Russian tourists left for Germany in 2014, received a residence permit and now they told how they live on 1,700 euros (about 102 thousand rubles) as a family of three, while the wife is on maternity leave, which is paid in Germany for only a year. The tourist shared the details of the conversation with the Russian emigrants in her Yandex.Zen channel.
The traveler's interlocutor was a 35-year-old Russian who currently lives in Leipzig and works in technical support for a large company that sells Microsoft licenses. His income is 2'500 euros, i.e. 150'000 rubles. at the current rate. After deducting all taxes and medical insurance, there remains an amount of 1,700 euros, i.e. 102,000 rubles. This is the main income for the family, because the Russian spouse is on maternity leave. In Germany, a child allowance of 200 euros (about 12,000 rubles) is paid for only one year and fully covers kindergarten fees. According to the narrator, as soon as the spouse comes out of the decree, their family budget will double and their income will be 3,400 euros per month, i.e. 204,000 rubles.
Leipzig is a large city with a population of 680 thousand people. Renting an apartment of the warmmiete type, called “hot rent”, i.e. housing, including utilities, costs emigrants 700 euros per month, i.e. 42,000 rubles. You can buy an apartment for about 200,000 euros, i.e. 12 million rubles.
Spending on food
Leaving Russia, our compatriot did not lose the habit of eating homemade food and carrying lunch to work. On average, a family spends 100 euros per week on food, i.e. 6,000 rubles. and a maximum of 400 euros per month, i.e. 24'000 rubles.
“If you eat every day in restaurants, then no salary is enough. Do many people in Russia do this? We love homemade food. My wife or I often cook, soup is enough for 2-3 days. Yesterday the fish soup was cooked, before that there was borscht. The Germans do not understand! I take a container of food with me to work, warm it up – everything is like at home, in Russia. There is a canteen, lunch will cost about 5 euros (300 rubles), but I don’t like their cuisine – potatoes, cabbage and sausages are not worth the money, ”he said and added that the recent increase in food prices has not yet affected the cost complex meals in canteens.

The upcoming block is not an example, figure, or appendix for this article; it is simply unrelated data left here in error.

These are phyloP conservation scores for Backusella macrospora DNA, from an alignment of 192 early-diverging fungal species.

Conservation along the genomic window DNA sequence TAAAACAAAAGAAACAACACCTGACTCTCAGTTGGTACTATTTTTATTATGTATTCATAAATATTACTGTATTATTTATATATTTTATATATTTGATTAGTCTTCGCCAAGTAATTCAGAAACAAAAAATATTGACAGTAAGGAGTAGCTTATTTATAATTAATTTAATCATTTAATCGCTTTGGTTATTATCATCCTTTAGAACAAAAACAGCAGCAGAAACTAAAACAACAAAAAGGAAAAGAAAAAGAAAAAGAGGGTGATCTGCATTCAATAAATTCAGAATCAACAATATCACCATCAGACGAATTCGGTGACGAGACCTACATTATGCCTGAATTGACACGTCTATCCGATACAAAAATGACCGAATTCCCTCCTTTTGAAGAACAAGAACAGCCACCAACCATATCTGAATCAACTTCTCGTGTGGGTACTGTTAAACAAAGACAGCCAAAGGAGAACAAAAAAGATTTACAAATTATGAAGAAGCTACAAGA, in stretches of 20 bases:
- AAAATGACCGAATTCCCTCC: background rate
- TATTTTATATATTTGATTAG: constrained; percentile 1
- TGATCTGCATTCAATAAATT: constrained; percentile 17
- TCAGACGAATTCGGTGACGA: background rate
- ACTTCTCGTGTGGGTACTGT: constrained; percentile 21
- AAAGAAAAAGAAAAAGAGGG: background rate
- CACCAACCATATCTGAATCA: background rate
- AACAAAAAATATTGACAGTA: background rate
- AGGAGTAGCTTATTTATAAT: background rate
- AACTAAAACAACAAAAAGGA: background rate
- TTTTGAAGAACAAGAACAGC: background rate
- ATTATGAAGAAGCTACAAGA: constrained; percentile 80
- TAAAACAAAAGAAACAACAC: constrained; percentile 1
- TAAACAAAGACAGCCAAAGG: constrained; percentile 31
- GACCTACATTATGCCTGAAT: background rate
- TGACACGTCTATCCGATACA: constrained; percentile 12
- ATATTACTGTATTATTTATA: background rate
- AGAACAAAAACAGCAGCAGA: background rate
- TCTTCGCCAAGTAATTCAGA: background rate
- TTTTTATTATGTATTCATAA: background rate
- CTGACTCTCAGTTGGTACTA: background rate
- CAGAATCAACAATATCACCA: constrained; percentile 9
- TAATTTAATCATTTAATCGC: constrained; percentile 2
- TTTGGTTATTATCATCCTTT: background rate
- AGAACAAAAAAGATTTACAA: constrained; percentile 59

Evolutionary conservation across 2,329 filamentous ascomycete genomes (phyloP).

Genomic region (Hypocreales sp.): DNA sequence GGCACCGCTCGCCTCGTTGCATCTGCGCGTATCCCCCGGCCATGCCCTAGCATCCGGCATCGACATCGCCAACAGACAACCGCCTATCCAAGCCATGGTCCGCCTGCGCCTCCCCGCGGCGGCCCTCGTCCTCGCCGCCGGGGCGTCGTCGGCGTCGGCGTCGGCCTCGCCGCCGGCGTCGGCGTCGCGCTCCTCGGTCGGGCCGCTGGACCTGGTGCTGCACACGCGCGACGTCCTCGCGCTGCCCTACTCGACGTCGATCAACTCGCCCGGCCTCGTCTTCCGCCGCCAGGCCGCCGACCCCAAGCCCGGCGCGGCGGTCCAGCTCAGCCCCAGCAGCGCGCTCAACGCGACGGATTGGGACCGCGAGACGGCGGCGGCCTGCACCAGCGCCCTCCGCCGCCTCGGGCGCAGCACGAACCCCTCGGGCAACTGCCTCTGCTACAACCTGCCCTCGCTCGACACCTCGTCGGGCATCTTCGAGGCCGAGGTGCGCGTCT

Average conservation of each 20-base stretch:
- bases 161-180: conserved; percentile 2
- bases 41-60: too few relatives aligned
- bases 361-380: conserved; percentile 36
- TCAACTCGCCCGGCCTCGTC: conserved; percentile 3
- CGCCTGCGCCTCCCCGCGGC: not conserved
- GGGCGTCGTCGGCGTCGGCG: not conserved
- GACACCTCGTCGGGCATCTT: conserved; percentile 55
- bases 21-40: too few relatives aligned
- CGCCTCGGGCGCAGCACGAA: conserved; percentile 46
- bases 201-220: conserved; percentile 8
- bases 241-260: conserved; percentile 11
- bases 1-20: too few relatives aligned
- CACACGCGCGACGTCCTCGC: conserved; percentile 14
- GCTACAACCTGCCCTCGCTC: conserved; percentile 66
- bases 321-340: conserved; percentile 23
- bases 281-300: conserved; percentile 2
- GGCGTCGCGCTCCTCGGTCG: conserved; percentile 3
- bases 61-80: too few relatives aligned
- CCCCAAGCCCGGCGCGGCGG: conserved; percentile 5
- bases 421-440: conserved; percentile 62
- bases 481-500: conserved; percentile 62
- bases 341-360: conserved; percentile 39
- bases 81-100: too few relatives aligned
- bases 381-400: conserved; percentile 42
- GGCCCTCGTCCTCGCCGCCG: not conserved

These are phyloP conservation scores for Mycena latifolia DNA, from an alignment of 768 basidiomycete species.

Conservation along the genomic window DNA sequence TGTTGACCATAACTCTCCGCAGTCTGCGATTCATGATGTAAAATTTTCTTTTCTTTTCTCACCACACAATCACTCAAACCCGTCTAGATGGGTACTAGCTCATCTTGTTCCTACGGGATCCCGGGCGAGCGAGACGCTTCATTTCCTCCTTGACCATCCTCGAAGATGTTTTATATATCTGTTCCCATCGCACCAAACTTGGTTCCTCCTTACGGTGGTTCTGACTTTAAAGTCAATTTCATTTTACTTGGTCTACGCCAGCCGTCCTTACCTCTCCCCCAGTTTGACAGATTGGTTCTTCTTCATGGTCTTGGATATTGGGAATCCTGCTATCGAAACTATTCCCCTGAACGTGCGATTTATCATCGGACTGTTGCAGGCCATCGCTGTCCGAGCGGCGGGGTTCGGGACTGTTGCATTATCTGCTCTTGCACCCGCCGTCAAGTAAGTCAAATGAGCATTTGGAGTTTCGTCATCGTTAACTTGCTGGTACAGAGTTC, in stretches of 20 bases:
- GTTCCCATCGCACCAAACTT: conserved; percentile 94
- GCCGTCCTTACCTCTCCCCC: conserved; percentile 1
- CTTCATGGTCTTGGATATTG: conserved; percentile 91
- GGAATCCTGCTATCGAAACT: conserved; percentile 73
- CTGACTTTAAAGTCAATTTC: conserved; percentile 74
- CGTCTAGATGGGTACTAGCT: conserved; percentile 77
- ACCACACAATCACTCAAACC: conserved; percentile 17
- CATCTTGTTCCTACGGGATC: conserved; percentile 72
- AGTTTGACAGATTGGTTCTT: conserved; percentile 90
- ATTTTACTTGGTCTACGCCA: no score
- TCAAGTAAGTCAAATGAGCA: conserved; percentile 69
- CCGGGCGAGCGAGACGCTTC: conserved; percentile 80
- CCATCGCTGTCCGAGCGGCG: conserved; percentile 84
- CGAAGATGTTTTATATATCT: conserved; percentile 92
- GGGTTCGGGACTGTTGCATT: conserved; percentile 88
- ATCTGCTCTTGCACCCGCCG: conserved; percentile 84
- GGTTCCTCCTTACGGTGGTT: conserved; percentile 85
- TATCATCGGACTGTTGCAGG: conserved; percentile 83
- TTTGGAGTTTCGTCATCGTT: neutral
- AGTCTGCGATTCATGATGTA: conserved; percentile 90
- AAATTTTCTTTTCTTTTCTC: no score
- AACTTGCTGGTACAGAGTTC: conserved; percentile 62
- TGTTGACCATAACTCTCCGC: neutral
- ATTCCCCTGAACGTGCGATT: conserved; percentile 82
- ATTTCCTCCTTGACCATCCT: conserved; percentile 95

What has increased in price?
“Meat has increased in price one and a half times,“ milk ” has risen in price. Sunflower oil used to cost 1 euro (61 rubles), and now 2.40 euros (146 rubles). It is not yet clear what will happen next,” the compatriot added.
How much does fuel cost?
A Russian car runs on diesel fuel, the cost of which, like gasoline, has increased significantly in recent years. The price of one liter of “diesel” is 2 euros, i.e. 120 rubles. For comparison: before February 24, the cost was 1.4-1.5 euros (84-90 rubles).
But the current prices did not convince the Russian to switch to an electric car. An emigrant spends another 500 euros per year on car insurance, 150 euros – car tax. “If you divide it by 12 months, you get only 55 euros (3,300 rubles),” the author calculated.
The Russian said that he also spends 40 euros per month (2,400 rubles) on the Internet, 50 euros (3,000 rubles) – for electricity. Both items of expenditure are higher than in Russia. At the same time, the interlocutor did not indicate other items of expenditure: clothing, household appliances, etc.
“When I lived in Russia, I studied and worked at the same time, and I remember well what happened 8 years ago. Then our total income with my wife was about 60,000 rubles. We rented a house for 15,000 rubles, it seemed to be enough for everything, but there was always a fear: what if there is not enough money to live on until the salary? Here in Germany, there has never been such a feeling. There is confidence in the future, if you are not a spender, of course,” the man concluded.
The traveler summed up: “Out of 1,700 euros, we deduct 700 for housing, 400 for food, 40 for the Internet and 50 for electricity, 55 euros will go to the car. There are 455 euros left, which is 27,300 rubles at the current exchange rate (for some Russians, this is their entire salary).
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